TV Logo
SearchHomeContents PageSite Map
Babylon 5.1
by Rick Norwood

Witchblade (***)
Other Babylon 5.1 Columns
For more information, you can try the following sites:
Rick Norwood's Website
Worldwide TV Schedule
The Official Babylon 5 Website
The X-Files
Pocket Books: Star Trek
Paramount Star Trek

Ratings are based on a four star system.
One star means that the commercials are more entertaining than the program.
Two stars watch if you have nothing better to do.
Three stars is good solid entertainment.
Four stars means you never dreamed television could be this good.


Witchblade, season two, begins Sunday, June 16, followed by new episodes every Monday. I was much taken by the first season of Witchblade, you may recall. It had, you should pardon the expression, an edge to it that the other TV fantasy lacked. Then the first season finale undid everything that had happened, which annoyed me no end. At the time, I was in an unforgiving mood, but now... well, I'm ready to give Witchblade one more chance.

J. Michael Straczynski has a new book out, an illustrated fantasy in the same genre as Stardust, by Neil Gaiman and Charles Vess, which may very well have been its inspiration. It is called Delicate Creatures and is beautifully illustrated by Michael Zulli with colors by Steve Firchow. I enjoyed it, about as much as I enjoy Straczynski's Showtime series Jeremiah. Still, Straczynski's best current work -- in fact his best work since Babylon 5 -- is in comic books. Rising Stars seems to have lost some of its momentum, but I eagerly await the upcoming conclusion of Midnight Nation. And Straczynski's ongoing work on The Amazing Spider-man is the best thing to happen to the web crawler since the Todd McFarlaine era, a certain amazingly popular motion picture not excepted.

The Hitchhiker's Guide to the Galaxy (**)

The Hitchhiker's Guide to the Galaxy The Hitchhiker's Guide to the Galaxy is a modern sf icon, perhaps the last and perhaps the greatest of all radio dramas (though the scripts John Meston wrote for the radio version of Gunsmoke are also great, and would suffice). Its verbal humor does not translate well to a visual medium.

The television version, six half hours, adapts (roughly) six radio half hours. The exact relationship among the many versions of the story are detailed in Neil Gaiman's first book, Don't Panic. Television has to leave out a lot of the jokes to make room for the special effects, which consist of mostly redundant computer displays and props that look like Dr. Who rejects. The actors, most of whom were in the radio version, and did an unbeatable job in that medium, now spend a lot of time standing around looking as if they are wondering what to do with their hands, now that there isn't a script in them. I don't really blame the actors for this. I blame the director for pointing a camera at them and not giving them anything to do while they wait for their turn to say a line.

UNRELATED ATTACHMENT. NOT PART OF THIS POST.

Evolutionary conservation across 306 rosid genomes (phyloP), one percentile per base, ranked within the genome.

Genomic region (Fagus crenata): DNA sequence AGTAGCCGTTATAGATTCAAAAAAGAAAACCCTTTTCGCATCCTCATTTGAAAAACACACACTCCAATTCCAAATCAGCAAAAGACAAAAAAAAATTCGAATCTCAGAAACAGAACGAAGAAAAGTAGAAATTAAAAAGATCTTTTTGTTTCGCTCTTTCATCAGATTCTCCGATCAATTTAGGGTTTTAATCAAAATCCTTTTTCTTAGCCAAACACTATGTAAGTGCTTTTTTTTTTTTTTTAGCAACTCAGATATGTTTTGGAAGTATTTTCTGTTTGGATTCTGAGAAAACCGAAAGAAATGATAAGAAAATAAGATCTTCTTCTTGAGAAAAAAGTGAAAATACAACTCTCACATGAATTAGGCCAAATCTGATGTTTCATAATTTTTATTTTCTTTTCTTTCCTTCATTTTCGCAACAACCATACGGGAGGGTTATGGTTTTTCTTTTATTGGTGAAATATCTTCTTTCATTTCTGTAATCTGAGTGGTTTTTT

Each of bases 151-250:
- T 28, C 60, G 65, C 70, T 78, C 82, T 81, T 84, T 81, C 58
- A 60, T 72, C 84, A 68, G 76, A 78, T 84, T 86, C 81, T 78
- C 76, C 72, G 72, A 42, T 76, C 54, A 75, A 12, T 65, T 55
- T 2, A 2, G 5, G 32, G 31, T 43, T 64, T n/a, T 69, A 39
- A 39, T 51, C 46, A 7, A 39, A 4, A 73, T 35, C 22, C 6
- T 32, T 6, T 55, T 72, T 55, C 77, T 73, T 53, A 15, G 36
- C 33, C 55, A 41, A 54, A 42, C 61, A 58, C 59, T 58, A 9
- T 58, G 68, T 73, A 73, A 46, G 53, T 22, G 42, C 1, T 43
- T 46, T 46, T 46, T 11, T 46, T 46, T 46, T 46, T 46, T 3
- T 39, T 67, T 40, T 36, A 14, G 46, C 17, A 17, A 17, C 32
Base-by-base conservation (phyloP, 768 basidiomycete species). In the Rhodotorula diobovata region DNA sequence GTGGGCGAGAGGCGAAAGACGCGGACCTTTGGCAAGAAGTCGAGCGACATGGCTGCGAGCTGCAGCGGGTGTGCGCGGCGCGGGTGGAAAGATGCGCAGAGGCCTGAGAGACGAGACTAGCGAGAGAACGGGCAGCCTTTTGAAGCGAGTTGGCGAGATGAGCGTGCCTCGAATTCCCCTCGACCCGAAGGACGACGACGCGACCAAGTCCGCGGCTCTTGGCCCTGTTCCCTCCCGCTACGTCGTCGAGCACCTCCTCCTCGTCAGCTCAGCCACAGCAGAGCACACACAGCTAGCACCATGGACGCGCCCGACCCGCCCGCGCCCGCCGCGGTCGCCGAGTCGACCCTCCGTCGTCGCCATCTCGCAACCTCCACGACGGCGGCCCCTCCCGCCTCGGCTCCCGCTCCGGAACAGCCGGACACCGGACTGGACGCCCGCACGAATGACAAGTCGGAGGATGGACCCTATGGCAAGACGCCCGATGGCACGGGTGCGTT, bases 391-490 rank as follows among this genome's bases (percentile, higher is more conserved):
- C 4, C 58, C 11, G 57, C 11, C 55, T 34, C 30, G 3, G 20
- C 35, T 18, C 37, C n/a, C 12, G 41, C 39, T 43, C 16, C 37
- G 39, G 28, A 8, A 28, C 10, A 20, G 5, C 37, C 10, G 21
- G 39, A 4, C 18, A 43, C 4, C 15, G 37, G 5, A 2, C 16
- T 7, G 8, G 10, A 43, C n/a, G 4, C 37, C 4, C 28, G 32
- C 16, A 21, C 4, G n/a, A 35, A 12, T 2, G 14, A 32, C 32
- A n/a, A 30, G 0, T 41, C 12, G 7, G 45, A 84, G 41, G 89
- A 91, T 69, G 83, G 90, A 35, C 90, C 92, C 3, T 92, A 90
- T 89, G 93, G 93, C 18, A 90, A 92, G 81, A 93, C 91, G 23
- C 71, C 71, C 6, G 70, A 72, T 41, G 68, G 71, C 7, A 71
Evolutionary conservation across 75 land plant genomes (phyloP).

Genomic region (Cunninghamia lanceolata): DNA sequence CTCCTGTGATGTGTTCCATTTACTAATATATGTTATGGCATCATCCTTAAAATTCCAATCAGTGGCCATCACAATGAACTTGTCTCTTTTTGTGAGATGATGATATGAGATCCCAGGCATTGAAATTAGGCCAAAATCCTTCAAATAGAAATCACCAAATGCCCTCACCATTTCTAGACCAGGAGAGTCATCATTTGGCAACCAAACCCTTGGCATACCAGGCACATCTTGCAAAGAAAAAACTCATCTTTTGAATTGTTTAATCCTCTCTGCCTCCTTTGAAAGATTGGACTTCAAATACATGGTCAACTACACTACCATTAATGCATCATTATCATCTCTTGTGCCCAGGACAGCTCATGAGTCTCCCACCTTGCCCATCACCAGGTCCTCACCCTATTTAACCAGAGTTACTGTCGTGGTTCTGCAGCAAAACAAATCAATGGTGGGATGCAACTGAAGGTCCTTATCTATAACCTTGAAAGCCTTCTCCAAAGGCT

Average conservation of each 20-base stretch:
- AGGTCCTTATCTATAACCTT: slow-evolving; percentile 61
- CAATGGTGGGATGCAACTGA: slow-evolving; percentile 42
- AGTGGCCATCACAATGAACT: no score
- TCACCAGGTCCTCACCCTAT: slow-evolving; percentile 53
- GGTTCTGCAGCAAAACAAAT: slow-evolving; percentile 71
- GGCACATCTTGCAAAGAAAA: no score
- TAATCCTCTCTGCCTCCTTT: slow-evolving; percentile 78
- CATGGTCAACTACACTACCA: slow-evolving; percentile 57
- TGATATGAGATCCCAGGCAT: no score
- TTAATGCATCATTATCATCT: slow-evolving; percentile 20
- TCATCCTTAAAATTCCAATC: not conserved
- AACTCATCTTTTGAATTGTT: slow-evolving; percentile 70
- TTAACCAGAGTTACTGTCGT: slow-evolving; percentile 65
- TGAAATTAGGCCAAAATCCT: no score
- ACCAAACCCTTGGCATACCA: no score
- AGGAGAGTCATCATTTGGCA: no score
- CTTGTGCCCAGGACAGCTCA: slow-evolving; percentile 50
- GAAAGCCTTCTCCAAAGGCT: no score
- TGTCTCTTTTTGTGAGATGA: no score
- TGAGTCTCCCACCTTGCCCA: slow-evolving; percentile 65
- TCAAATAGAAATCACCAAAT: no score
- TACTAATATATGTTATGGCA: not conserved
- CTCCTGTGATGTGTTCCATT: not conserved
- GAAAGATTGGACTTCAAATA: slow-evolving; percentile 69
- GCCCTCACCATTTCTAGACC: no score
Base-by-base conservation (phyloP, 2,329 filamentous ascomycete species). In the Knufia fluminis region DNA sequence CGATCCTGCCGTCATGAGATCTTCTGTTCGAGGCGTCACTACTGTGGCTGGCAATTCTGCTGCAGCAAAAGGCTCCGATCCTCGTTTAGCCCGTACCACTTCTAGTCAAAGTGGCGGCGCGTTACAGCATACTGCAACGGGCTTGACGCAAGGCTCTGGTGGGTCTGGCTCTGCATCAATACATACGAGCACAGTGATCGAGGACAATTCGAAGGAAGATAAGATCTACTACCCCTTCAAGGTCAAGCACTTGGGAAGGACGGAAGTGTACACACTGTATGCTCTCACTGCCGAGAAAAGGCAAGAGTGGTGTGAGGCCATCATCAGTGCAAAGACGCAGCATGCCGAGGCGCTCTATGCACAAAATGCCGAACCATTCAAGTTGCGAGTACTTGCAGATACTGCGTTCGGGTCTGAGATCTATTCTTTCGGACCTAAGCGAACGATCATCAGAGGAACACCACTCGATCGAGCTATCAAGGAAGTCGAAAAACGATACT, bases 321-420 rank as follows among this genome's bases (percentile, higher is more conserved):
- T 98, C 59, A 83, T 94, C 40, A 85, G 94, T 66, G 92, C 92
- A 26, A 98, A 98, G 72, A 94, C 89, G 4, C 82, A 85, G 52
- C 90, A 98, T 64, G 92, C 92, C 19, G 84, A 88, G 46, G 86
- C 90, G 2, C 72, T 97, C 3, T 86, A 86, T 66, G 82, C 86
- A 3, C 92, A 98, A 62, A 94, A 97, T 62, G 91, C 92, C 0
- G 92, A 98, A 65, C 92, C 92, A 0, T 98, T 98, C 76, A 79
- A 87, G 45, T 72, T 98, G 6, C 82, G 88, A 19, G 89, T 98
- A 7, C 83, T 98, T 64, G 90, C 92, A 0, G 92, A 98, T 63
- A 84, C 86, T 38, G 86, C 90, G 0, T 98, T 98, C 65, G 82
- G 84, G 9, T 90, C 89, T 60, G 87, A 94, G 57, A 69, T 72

Things that were wonderful in our imaginations, such as Zaphod's two heads, are painful when recreated literally if ineptly on the screen. One of the many joys of the radio play is that we forget Zaphod's extra head until something reminded us. "Now, I'll just put the stethoscope into this ear... and this ear... and this ear... and this ear...."

There are a few new jokes: the Magrathians offer the option of a planet coated with meringue. As Arthur Dent descends into the bowels of the planet, Marvin the Paranoid Android waves bye-bye. But these are not worth the effort of sitting through three hours of familiar material slowed to a snail's pace by largely redundant computer graphics. And fabulous sound effects are better than pathetic special effects any day. You would do much better to buy the original radio version, currently available from

Copyright © 2002 Rick Norwood

Rick Norwood is a mathematician and writer whose small press publishing house, Manuscript Press, has published books by Hal Clement, R.A. Lafferty, and Hal Foster. He is also the editor of Comics Revue Monthly, which publishes such classic comic strips as Flash Gordon, Sky Masters, Modesty Blaise, Tarzan, Odd Bodkins, Casey Ruggles, The Phantom, Gasoline Alley, Krazy Kat, Alley Oop, Little Orphan Annie, Barnaby, Buz Sawyer, and Steve Canyon.

SearchContents PageSite MapContact UsCopyright

If you find any errors, typos or other stuff worth mentioning, please send it to
Copyright © 1996-2014 SF Site All Rights Reserved Worldwide